• I think because maybe we didn’t expect it towards her that we really didn’t plan on how we’d handle it. Like, I know to expect a double cheek kiss or maybe even a forward hug in some other countries, but I didn’t think about it affecting Sadie, ya know?

  2. I’ve noticed that it’s not just an international thing (like having NO personal space in Asia LOL) but even regional in the U.S. I’ve found that people in the South are more warm/hugging people for exactly, whereas in France hugging is considered more intimate than cheek kissing. It’s so subjective based on where you are!

    As a kid, we lived in Germany, Korea, and the U.S. The way my parents handled it was to basically tell us around Sadie’s age, using a Teddy Bear, what good touch and bad touch was and that if any adult does bad touch then Mommy/Daddy need to know. You can demonstrate hugs, even cheek kisses vs. lip kisses, etc. And that at any time, I could pull away and say thanks but no thanks.

    We also had a secret codename and handshake individual to each of us kids that an adult picking us up would have to know if they were not our parents. So even if we knew the adult, if they didn’t know both the codename and handshake, I would not go with them.
    Aubrey recently posted…2016 DAR Continental CongressMy Profile

    • Sadie is pretty good at saying “don’t touch me” when she doesn’t want someone too and I think we need to start with good touch/bad touch with her.

      Her daycare is really strict about who picks her up if its not Dave or I. We have a pre-set list of people who are allowed to pick her up and if its someone not on the list we need to alert the school first. After she’s out of that daycare we’ll have to come up with some new tactics – yours are great.

  3. Oh geez, that’s hard! Gaaaah.

    xox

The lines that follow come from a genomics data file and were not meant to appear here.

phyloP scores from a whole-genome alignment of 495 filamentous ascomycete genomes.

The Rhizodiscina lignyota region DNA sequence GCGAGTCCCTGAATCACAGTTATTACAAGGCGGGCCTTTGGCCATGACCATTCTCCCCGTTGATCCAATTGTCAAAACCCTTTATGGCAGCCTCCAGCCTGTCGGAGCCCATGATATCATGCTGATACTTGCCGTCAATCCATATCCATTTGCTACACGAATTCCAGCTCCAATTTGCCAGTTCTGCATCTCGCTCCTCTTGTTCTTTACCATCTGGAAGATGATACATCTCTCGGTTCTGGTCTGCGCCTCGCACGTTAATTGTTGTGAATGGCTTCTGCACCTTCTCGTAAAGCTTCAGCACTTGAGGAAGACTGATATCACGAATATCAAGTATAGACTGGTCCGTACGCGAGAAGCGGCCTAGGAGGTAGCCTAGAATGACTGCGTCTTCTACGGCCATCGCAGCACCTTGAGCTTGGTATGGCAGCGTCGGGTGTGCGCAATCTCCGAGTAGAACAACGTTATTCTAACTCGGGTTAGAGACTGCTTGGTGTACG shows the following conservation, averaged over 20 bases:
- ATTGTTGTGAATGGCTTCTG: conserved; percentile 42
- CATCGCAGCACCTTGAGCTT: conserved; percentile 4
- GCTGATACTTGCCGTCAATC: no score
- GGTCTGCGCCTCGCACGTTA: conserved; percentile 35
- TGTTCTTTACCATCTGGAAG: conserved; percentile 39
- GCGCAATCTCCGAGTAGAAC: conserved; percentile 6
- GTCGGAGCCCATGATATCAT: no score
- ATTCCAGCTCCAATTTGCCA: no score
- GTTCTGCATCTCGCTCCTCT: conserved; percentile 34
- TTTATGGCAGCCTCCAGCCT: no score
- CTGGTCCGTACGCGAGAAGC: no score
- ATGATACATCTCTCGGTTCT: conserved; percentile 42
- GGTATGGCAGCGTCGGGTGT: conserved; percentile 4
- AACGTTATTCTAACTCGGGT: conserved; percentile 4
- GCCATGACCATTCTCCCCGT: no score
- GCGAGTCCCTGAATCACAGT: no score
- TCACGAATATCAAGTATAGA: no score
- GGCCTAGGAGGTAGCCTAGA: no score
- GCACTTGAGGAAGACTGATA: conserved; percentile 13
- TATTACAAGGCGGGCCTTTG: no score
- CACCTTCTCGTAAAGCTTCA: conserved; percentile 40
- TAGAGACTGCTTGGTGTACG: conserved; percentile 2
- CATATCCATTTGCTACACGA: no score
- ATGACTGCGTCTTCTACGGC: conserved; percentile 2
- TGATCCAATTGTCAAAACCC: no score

4. Hi! I stumbled across your blog and wanted to share some thoughts. I have two boys, one is 6.5 year old and my little guy is 3.5 year old. I am very big on talking about with them both about their bodies, consent and what rights they have regarding their own bodies. We started from birth. It may sound silly, but I subscribe to the idea that I never touch even a baby without at least voicing my intent and for older children wait for them to be able to voice their consent (if I ask for a hug or a high five). I work with students who have significant disabilities, and even though they may not be able to tell me their wishes, I certainly never touch them in any way without saying it first. It starts at home. In today’s world we need to be cognizant of telling children it is ok if they don’t want to hug grandma or grandpa or if they don’t like the way that Uncle Joey plays chase and tickle. Especially in our contemporary culture. As a mom of boys, it begins with me helping them understand that no one has the right to touch them and they don’t have the right to touch someone else. I use those very words. “You do not have the right….he does not have the right”….We talk about consent in a more general way as they are still young and can’t fully give “consent” in the way that we mean it as adults. That will come, and when it does they will feel comfortable talking about it with others. It may just be a pat on the back from a stranger, but unless you teach your daughter that she has the right to say politely (at first) “don’t touch me” then what happens when she is 18 and with that boy she really likes from high school? Don’t allow permissiveness to be mistaken for politeness. You can still be polite and firm. I would start the conversation with her now. I gathered a lot of my thoughts from this post here: https://www.washingtonpost.com/news/parenting/wp/2015/02/13/its-never-too-early-to-teach-children-about-consent-and-boundaries/ I apologize in advance if this seems too forward or aggressive. I feel very strongly about this subject.